According to the Heart and Stroke Foundation, “over 50,000 Canadians experience strokes each year. That’s one stroke every 10 minutes”.
For the entire month, the team and I will be posting scientific studies, as well as helpful tidbits in relation to stroke, obesity and preventative measures you can take to decrease your chance in being one of the 50,000 Canadians.
Study shows there is a well described link between obesity and stroke that can be directly linked to an increased risk of co-morbidities such as diabetes, hypertension (high blood pressure), high cholesterol and sleep apnea. All of these health issues increase the risk of stroke in addition to other forms of cardiovascular disease such as heart attacks.
In addition, the study referenced a clear relationship between increasing BMI and the incidence of stroke. Although the study doesn’t show a steep relationship between obesity and type II diabetes, there is an obvious relationship.
Of all the co-morbidities, high blood pressure is likely the most important health issue leading to strokes. Having excess weight and being physically inactive are both risk factors for high blood pressure. You can minimize your risk of stroke by maintaining a healthy weight and being physically active on a regular basis. The American Heart Association recommends that adults get at least 150 minutes of moderate or 75 minutes of vigorous physical activity a week. Make a goal of getting 30 minutes of physical activity, 5 times a week and keep your body moving.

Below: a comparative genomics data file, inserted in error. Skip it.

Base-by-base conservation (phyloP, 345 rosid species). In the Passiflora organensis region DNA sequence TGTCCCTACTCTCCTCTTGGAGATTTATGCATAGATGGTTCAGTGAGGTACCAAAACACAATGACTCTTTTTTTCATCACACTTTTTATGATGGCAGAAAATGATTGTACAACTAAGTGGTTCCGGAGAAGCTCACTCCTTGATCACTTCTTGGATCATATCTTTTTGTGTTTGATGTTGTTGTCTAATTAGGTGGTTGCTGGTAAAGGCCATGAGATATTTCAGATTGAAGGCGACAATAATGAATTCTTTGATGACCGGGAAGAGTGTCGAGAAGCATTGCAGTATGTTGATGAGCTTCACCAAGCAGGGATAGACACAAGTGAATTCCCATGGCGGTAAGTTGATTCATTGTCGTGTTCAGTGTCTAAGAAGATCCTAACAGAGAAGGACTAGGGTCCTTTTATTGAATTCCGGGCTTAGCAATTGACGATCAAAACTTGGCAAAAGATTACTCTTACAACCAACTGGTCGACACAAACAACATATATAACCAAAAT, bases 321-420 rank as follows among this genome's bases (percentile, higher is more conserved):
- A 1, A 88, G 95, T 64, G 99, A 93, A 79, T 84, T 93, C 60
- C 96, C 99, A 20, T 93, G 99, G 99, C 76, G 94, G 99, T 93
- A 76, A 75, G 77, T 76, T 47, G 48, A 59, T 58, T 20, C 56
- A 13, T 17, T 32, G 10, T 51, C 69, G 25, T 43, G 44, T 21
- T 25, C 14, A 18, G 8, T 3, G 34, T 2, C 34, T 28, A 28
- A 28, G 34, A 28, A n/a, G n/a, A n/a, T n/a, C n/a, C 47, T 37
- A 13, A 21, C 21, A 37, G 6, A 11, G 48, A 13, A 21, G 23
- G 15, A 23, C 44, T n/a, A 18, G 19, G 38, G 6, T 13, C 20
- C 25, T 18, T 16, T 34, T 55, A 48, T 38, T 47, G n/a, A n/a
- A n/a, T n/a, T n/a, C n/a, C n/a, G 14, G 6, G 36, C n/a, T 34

It is very encouraging that research studies have shown that the sustained reduction in weight achieved with Lap-Band surgery can decrease the risk of having a stroke. The good news is that the risk of stroke can be decreased or reversed with Lap-Band surgery.
The link between obesity and stroke is not limited to adults. Numerous studies have shown that obesity in children and adolescents increases the long-term higher risk for a number of chronic health conditions including stroke as well as hypertension, diabetes and heart disease. BMI in late adolescence is an important predictor of stroke and other heart disease in their adult life.